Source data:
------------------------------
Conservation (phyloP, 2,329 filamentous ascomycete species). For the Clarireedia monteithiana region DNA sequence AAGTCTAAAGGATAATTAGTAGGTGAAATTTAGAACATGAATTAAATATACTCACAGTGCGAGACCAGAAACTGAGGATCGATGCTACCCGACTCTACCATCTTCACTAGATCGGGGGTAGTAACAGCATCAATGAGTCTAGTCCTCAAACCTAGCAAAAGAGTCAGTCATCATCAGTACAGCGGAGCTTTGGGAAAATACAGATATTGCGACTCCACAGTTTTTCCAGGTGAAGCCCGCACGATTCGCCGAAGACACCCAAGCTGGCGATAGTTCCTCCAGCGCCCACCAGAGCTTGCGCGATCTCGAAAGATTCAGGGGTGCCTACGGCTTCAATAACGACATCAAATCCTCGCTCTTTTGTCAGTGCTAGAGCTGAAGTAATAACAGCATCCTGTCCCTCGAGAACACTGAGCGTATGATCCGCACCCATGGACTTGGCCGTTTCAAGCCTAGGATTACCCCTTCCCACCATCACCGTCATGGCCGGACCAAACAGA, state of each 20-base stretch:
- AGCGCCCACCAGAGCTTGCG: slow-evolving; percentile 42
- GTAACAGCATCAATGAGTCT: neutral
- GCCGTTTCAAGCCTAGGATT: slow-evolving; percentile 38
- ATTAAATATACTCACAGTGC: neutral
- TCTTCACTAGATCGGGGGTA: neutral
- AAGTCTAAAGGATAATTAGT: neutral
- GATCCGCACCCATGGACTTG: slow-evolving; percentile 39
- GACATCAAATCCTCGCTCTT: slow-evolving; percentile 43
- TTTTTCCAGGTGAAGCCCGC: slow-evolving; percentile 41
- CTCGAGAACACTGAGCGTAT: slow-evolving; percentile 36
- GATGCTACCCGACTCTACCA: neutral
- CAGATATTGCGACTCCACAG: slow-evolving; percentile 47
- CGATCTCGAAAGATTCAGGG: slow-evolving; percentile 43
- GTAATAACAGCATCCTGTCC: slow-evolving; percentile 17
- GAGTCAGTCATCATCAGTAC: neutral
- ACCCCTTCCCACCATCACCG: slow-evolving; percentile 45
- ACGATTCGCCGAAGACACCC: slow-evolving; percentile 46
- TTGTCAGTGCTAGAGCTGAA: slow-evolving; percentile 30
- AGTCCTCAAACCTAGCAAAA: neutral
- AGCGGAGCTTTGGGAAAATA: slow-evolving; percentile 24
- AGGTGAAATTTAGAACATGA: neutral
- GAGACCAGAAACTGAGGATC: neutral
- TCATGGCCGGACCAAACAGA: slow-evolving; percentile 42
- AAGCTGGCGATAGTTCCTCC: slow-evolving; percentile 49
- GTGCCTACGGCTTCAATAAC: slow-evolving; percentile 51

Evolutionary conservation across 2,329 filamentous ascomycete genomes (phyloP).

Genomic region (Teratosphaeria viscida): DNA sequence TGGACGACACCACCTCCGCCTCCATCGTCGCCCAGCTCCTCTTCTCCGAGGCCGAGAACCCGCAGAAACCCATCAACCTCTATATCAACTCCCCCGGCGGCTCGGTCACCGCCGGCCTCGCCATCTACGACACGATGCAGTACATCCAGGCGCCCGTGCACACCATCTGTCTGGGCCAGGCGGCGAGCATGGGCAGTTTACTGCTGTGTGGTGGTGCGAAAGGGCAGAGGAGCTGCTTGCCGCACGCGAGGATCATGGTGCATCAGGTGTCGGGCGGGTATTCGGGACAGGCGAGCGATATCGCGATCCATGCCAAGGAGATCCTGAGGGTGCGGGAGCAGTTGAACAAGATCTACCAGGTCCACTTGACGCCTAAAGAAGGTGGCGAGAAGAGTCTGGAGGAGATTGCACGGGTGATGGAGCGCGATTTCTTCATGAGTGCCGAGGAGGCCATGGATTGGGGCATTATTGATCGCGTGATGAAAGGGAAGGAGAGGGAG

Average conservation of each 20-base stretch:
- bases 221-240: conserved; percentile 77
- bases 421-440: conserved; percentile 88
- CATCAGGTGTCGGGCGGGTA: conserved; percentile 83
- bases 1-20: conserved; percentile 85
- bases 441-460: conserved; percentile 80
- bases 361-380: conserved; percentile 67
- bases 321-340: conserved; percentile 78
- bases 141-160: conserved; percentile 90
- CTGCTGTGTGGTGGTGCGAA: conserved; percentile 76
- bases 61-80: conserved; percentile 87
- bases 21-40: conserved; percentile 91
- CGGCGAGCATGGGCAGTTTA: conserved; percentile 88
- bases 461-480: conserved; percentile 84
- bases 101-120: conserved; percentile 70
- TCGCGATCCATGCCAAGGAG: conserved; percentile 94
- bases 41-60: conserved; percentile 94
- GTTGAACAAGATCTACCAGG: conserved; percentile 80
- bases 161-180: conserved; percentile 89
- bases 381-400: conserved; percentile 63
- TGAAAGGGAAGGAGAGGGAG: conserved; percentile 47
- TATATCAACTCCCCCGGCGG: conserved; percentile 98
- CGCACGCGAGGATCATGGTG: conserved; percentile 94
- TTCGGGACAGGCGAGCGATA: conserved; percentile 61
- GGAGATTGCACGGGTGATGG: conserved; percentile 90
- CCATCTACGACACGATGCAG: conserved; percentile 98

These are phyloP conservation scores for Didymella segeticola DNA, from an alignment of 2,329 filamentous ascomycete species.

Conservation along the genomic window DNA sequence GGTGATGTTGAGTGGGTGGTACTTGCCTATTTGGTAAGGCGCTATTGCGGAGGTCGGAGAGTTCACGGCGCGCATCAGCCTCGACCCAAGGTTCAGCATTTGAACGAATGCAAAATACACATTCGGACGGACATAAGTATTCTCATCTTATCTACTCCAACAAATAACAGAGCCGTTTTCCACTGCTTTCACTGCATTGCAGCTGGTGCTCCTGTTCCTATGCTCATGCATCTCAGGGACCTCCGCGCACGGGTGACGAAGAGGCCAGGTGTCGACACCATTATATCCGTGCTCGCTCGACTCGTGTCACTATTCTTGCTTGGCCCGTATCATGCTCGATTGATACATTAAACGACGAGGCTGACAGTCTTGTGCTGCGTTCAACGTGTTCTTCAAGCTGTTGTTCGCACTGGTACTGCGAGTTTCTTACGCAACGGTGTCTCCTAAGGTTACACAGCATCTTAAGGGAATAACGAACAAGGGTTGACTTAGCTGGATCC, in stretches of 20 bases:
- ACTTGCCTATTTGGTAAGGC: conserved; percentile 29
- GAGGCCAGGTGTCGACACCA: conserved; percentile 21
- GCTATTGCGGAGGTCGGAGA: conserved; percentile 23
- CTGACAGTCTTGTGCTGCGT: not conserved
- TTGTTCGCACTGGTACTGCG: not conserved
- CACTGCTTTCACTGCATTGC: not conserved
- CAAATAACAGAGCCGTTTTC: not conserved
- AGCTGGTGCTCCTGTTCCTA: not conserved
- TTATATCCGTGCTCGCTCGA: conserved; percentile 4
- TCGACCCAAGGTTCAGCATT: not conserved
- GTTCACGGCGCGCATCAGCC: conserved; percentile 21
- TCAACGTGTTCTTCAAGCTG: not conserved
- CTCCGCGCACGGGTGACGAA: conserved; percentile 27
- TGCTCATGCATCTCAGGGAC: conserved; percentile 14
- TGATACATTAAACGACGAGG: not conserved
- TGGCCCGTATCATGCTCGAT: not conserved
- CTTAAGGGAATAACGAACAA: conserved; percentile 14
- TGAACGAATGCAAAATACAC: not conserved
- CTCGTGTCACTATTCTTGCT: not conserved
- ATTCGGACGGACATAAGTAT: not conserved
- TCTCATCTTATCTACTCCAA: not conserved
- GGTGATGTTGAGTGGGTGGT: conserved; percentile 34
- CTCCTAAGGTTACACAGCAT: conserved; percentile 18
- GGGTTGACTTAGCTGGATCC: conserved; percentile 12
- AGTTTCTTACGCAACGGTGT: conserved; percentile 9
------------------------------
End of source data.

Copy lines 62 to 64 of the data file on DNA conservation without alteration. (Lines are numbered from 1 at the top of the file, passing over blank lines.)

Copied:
- CACTGCTTTCACTGCATTGC: not conserved
- CAAATAACAGAGCCGTTTTC: not conserved
- AGCTGGTGCTCCTGTTCCTA: not conserved